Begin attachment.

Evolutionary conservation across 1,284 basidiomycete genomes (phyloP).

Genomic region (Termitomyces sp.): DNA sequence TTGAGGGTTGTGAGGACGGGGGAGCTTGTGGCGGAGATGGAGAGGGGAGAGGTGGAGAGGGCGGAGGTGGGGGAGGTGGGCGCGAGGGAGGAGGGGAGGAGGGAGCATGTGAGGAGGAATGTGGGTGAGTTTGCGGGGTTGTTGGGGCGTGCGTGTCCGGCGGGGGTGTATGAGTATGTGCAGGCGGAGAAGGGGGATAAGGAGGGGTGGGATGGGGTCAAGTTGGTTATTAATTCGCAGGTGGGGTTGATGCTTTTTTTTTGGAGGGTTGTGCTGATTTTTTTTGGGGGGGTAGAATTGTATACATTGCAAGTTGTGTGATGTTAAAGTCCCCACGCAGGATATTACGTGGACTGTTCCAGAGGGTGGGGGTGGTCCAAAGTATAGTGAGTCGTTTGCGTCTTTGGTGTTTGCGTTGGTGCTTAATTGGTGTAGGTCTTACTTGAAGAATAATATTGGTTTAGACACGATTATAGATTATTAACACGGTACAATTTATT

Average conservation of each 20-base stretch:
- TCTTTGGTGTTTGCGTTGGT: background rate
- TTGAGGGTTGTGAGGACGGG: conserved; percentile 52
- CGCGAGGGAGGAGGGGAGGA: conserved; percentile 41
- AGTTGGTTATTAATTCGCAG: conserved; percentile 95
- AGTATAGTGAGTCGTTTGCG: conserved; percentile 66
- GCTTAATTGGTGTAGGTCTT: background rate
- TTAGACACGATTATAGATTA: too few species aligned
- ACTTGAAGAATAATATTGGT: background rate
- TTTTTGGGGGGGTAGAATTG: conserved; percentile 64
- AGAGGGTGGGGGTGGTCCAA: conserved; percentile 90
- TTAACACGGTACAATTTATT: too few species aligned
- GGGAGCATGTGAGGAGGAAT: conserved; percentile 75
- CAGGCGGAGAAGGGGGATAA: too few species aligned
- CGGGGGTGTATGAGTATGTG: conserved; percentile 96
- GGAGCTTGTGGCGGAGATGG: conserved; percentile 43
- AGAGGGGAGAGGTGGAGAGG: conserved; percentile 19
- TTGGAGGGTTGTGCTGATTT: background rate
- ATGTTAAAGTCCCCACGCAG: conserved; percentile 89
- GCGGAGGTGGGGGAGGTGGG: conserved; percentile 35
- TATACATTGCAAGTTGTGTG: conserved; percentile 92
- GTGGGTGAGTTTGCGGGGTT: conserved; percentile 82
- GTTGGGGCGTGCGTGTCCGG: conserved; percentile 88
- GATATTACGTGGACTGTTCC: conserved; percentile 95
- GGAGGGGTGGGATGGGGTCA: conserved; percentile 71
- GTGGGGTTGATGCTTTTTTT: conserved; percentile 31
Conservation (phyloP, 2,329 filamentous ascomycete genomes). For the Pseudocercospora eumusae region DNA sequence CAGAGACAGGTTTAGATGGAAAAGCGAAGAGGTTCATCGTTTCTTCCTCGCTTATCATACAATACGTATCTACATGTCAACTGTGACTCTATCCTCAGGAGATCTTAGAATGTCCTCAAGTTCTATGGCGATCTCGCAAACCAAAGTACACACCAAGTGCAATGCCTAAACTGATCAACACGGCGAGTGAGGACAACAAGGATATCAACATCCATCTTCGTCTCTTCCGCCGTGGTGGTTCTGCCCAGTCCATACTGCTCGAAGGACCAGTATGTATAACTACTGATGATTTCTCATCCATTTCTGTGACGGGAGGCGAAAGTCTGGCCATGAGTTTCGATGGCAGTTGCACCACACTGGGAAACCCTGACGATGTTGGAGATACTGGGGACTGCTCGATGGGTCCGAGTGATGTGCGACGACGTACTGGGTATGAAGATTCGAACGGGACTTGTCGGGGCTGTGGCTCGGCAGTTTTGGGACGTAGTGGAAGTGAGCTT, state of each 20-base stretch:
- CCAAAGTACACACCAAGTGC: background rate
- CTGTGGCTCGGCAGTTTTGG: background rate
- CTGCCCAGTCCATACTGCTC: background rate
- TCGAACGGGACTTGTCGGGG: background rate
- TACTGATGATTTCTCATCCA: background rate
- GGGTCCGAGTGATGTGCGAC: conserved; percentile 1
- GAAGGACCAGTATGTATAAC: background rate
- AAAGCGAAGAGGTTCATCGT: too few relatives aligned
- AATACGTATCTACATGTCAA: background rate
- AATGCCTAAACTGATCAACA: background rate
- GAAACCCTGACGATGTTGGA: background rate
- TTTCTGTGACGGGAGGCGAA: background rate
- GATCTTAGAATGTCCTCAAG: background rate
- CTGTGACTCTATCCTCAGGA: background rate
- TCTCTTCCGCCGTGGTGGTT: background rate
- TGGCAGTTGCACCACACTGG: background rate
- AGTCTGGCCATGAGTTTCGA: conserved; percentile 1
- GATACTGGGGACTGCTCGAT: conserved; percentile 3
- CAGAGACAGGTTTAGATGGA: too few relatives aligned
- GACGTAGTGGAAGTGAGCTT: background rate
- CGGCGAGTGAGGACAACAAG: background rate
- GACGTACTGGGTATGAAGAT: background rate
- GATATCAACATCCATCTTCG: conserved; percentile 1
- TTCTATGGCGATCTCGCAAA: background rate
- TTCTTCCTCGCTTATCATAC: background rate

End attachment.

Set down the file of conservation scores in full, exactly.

Evolutionary conservation across 1,284 basidiomycete genomes (phyloP).

Genomic region (Termitomyces sp.): DNA sequence TTGAGGGTTGTGAGGACGGGGGAGCTTGTGGCGGAGATGGAGAGGGGAGAGGTGGAGAGGGCGGAGGTGGGGGAGGTGGGCGCGAGGGAGGAGGGGAGGAGGGAGCATGTGAGGAGGAATGTGGGTGAGTTTGCGGGGTTGTTGGGGCGTGCGTGTCCGGCGGGGGTGTATGAGTATGTGCAGGCGGAGAAGGGGGATAAGGAGGGGTGGGATGGGGTCAAGTTGGTTATTAATTCGCAGGTGGGGTTGATGCTTTTTTTTTGGAGGGTTGTGCTGATTTTTTTTGGGGGGGTAGAATTGTATACATTGCAAGTTGTGTGATGTTAAAGTCCCCACGCAGGATATTACGTGGACTGTTCCAGAGGGTGGGGGTGGTCCAAAGTATAGTGAGTCGTTTGCGTCTTTGGTGTTTGCGTTGGTGCTTAATTGGTGTAGGTCTTACTTGAAGAATAATATTGGTTTAGACACGATTATAGATTATTAACACGGTACAATTTATT

Average conservation of each 20-base stretch:
- TCTTTGGTGTTTGCGTTGGT: background rate
- TTGAGGGTTGTGAGGACGGG: conserved; percentile 52
- CGCGAGGGAGGAGGGGAGGA: conserved; percentile 41
- AGTTGGTTATTAATTCGCAG: conserved; percentile 95
- AGTATAGTGAGTCGTTTGCG: conserved; percentile 66
- GCTTAATTGGTGTAGGTCTT: background rate
- TTAGACACGATTATAGATTA: too few species aligned
- ACTTGAAGAATAATATTGGT: background rate
- TTTTTGGGGGGGTAGAATTG: conserved; percentile 64
- AGAGGGTGGGGGTGGTCCAA: conserved; percentile 90
- TTAACACGGTACAATTTATT: too few species aligned
- GGGAGCATGTGAGGAGGAAT: conserved; percentile 75
- CAGGCGGAGAAGGGGGATAA: too few species aligned
- CGGGGGTGTATGAGTATGTG: conserved; percentile 96
- GGAGCTTGTGGCGGAGATGG: conserved; percentile 43
- AGAGGGGAGAGGTGGAGAGG: conserved; percentile 19
- TTGGAGGGTTGTGCTGATTT: background rate
- ATGTTAAAGTCCCCACGCAG: conserved; percentile 89
- GCGGAGGTGGGGGAGGTGGG: conserved; percentile 35
- TATACATTGCAAGTTGTGTG: conserved; percentile 92
- GTGGGTGAGTTTGCGGGGTT: conserved; percentile 82
- GTTGGGGCGTGCGTGTCCGG: conserved; percentile 88
- GATATTACGTGGACTGTTCC: conserved; percentile 95
- GGAGGGGTGGGATGGGGTCA: conserved; percentile 71
- GTGGGGTTGATGCTTTTTTT: conserved; percentile 31
Conservation (phyloP, 2,329 filamentous ascomycete genomes). For the Pseudocercospora eumusae region DNA sequence CAGAGACAGGTTTAGATGGAAAAGCGAAGAGGTTCATCGTTTCTTCCTCGCTTATCATACAATACGTATCTACATGTCAACTGTGACTCTATCCTCAGGAGATCTTAGAATGTCCTCAAGTTCTATGGCGATCTCGCAAACCAAAGTACACACCAAGTGCAATGCCTAAACTGATCAACACGGCGAGTGAGGACAACAAGGATATCAACATCCATCTTCGTCTCTTCCGCCGTGGTGGTTCTGCCCAGTCCATACTGCTCGAAGGACCAGTATGTATAACTACTGATGATTTCTCATCCATTTCTGTGACGGGAGGCGAAAGTCTGGCCATGAGTTTCGATGGCAGTTGCACCACACTGGGAAACCCTGACGATGTTGGAGATACTGGGGACTGCTCGATGGGTCCGAGTGATGTGCGACGACGTACTGGGTATGAAGATTCGAACGGGACTTGTCGGGGCTGTGGCTCGGCAGTTTTGGGACGTAGTGGAAGTGAGCTT, state of each 20-base stretch:
- CCAAAGTACACACCAAGTGC: background rate
- CTGTGGCTCGGCAGTTTTGG: background rate
- CTGCCCAGTCCATACTGCTC: background rate
- TCGAACGGGACTTGTCGGGG: background rate
- TACTGATGATTTCTCATCCA: background rate
- GGGTCCGAGTGATGTGCGAC: conserved; percentile 1
- GAAGGACCAGTATGTATAAC: background rate
- AAAGCGAAGAGGTTCATCGT: too few relatives aligned
- AATACGTATCTACATGTCAA: background rate
- AATGCCTAAACTGATCAACA: background rate
- GAAACCCTGACGATGTTGGA: background rate
- TTTCTGTGACGGGAGGCGAA: background rate
- GATCTTAGAATGTCCTCAAG: background rate
- CTGTGACTCTATCCTCAGGA: background rate
- TCTCTTCCGCCGTGGTGGTT: background rate
- TGGCAGTTGCACCACACTGG: background rate
- AGTCTGGCCATGAGTTTCGA: conserved; percentile 1
- GATACTGGGGACTGCTCGAT: conserved; percentile 3
- CAGAGACAGGTTTAGATGGA: too few relatives aligned
- GACGTAGTGGAAGTGAGCTT: background rate
- CGGCGAGTGAGGACAACAAG: background rate
- GACGTACTGGGTATGAAGAT: background rate
- GATATCAACATCCATCTTCG: conserved; percentile 1
- TTCTATGGCGATCTCGCAAA: background rate
- TTCTTCCTCGCTTATCATAC: background rate